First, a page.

Solar Panel Installation
Getting solar panels installed is a lot easier than it may seem. With the right installer accredited by the Microgeneration Certification Scheme (MCS), you will be able to ensure that you get the right solution for your home.
It is important that wherever you intend to place your panels is south, south-east or south-west facing and unshaded by trees or other houses, with full sun exposure from 10am – 4pm at least. You can install your panels on your roof, on a wall or on the ground. You can fix the panels onto a frame if you’re installing them on the ground or a flat roof or if you want to adjust the angle of the panels to receive better sun exposure. The panels should ideally be angled at a 30 degree angle of incidence.
Each panel measures around 1.5m2, with an average system taking up between 6 and 20m2. Some panels can be fitted flush with your roofing tiles to be more aesthetically pleasing, but these do cost a little more. The solar panels produced today are designed for this use, and will give the same waterproof covering to your home as normal tiles. You can also install solar tiles, which are solar panels the size and shape of roof tiles which can be fitted in place of normal roof tiles. Again, these are more expensive and less efficient but are an option if there are strict planning restrictions in your area. They can be used to repair your roof, which could offset the cost of the tiles a little.
You will need to ensure the following:
- You have a metered electricity supply.
- You have access to your roof.
- Ideally you should have freehold of your property – If you have leasehold, you’ll need permission from the freeholder, or if you rent your property, you’ll need agreement from the landlord.
- If your home is a listed building, or in a conservation area you might need planning permission. Most homes don’t need planning permission for solar technology systems unless the panels protrude more than 20cm from the roof, but do check with your local planning officer, especially if your building is listed, or is in a conservation area or World Heritage Site.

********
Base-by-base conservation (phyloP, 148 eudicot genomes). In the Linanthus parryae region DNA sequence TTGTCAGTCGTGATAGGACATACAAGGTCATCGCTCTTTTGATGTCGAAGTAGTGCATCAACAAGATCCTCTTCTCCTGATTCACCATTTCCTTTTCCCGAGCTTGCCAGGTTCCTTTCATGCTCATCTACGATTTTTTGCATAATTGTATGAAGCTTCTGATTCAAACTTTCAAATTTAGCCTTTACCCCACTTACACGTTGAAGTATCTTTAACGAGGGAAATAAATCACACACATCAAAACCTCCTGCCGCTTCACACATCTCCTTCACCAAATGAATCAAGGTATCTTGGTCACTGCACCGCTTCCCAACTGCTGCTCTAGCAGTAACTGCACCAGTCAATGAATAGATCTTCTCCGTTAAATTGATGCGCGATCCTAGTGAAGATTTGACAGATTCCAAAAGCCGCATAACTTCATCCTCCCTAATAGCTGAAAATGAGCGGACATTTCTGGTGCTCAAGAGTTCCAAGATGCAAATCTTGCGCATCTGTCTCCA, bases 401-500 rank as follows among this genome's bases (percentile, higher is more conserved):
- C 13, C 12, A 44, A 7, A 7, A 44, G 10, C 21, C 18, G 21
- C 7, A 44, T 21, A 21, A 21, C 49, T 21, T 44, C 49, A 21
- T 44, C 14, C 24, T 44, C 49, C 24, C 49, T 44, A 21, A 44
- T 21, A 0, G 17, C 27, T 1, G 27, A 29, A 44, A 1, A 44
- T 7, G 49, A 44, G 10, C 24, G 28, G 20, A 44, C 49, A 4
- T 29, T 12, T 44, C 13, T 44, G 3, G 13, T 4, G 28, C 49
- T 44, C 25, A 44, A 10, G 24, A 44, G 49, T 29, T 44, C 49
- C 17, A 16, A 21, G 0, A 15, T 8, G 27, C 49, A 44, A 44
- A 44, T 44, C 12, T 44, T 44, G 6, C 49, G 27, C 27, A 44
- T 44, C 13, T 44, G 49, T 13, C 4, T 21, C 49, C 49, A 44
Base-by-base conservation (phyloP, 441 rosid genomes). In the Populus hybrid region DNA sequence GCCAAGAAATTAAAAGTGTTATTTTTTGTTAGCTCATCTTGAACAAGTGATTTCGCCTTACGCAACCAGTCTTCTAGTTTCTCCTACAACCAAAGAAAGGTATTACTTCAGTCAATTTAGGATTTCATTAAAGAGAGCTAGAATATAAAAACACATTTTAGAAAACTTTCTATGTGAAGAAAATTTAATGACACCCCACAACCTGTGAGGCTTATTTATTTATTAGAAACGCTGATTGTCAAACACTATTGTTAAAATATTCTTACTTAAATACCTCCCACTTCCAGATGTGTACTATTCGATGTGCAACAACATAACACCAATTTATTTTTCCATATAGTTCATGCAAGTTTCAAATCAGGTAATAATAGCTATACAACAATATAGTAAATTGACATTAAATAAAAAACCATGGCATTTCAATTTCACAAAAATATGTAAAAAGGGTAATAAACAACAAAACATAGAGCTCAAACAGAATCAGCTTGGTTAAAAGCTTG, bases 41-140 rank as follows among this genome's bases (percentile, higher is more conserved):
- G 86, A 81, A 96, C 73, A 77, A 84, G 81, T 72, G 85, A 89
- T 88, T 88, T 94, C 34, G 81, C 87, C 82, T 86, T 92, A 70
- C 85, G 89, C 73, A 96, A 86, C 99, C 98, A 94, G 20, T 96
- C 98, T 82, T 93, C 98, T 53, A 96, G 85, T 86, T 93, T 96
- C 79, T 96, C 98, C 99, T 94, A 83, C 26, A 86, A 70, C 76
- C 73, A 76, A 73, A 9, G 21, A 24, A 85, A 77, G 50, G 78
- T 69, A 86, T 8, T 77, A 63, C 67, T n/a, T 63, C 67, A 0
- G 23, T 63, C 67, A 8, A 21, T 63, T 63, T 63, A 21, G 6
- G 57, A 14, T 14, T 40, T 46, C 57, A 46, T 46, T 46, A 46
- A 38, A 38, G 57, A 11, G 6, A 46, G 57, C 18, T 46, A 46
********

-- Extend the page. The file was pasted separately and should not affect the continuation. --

- Check with your installer that the panels will not damage the integrity of your roof and that your roof is strong enough to bear the weight of the panels, as they can be heavy.
- Most insurers cover solar PV installations, however you should double check with your provider.
- If you are intending to apply for the FIT, it’s a good idea to check that your energy supplier is a FIT provider as they will be paying you the FIT.
3 days to install
Your installer will ensure that the panels are installed on your roof in the best arrangement to optimise electricity generation. The installer will also fit the inverter and make the connection to the Grid. A good solar PV array system will maximize the peak hours of sunlight, being angled so that the hottest, brightest part of the day will fall as fully upon the solar panels as possible.
We will only put you in touch with installers that are MCS accredited: Always use an MCS accredited installer. Only MCS accredited installers are able to sign off installations that will comply with the government’s Feed-In Tariff scheme.
- What is a kWh?
- A kWh is a was to measure electricity, particularly electricity that is generated by your renewable energy system. A kWh or 'kilo watt hour' is often referred to as a unit of electricity that is shown on your electricity bill. If an electrical product has a rating of 1 kW it means that it will consume 1 kWh every hour that it is on.
- Do I need a three phase electricity supply to install solar PV?
- Systems with up to about 10kW peak power don't need more than a single phase electricity supply, however it is very unlikely that your system will exceed 4 kW peak power. Your installer will advise you exactly what is required.
- What is the difference between monocrystalline and polycrystalline PV panels?
- Firstly, they look different - polycrystalline wafer has a dark blue colour, whereas monocrystalline wafer is black. Monocrystalline panels tend to be slightly more expensive and efficient than polycrystalline panels,
- Is efficiency important when choosing solar panels?
- Often not, the efficiency of any given panel relates to how effectively it can convert the sun's light. Given that the sun's light is free a panel can simply be made larger to offset a lower efficiency. Only when suitable roof area is at a premium does it make sense to choose high efficiency panels, this will maximise the amount of power that can be generated from the limited space.
- Is there an approvals standard for solar PV panels?
- Yes, solar panels can be approved by the Microgeneration Certification Scheme (MCS). In order to qualify for the Feed-In Tariff scheme you must ensure that you use MCS approved panels.
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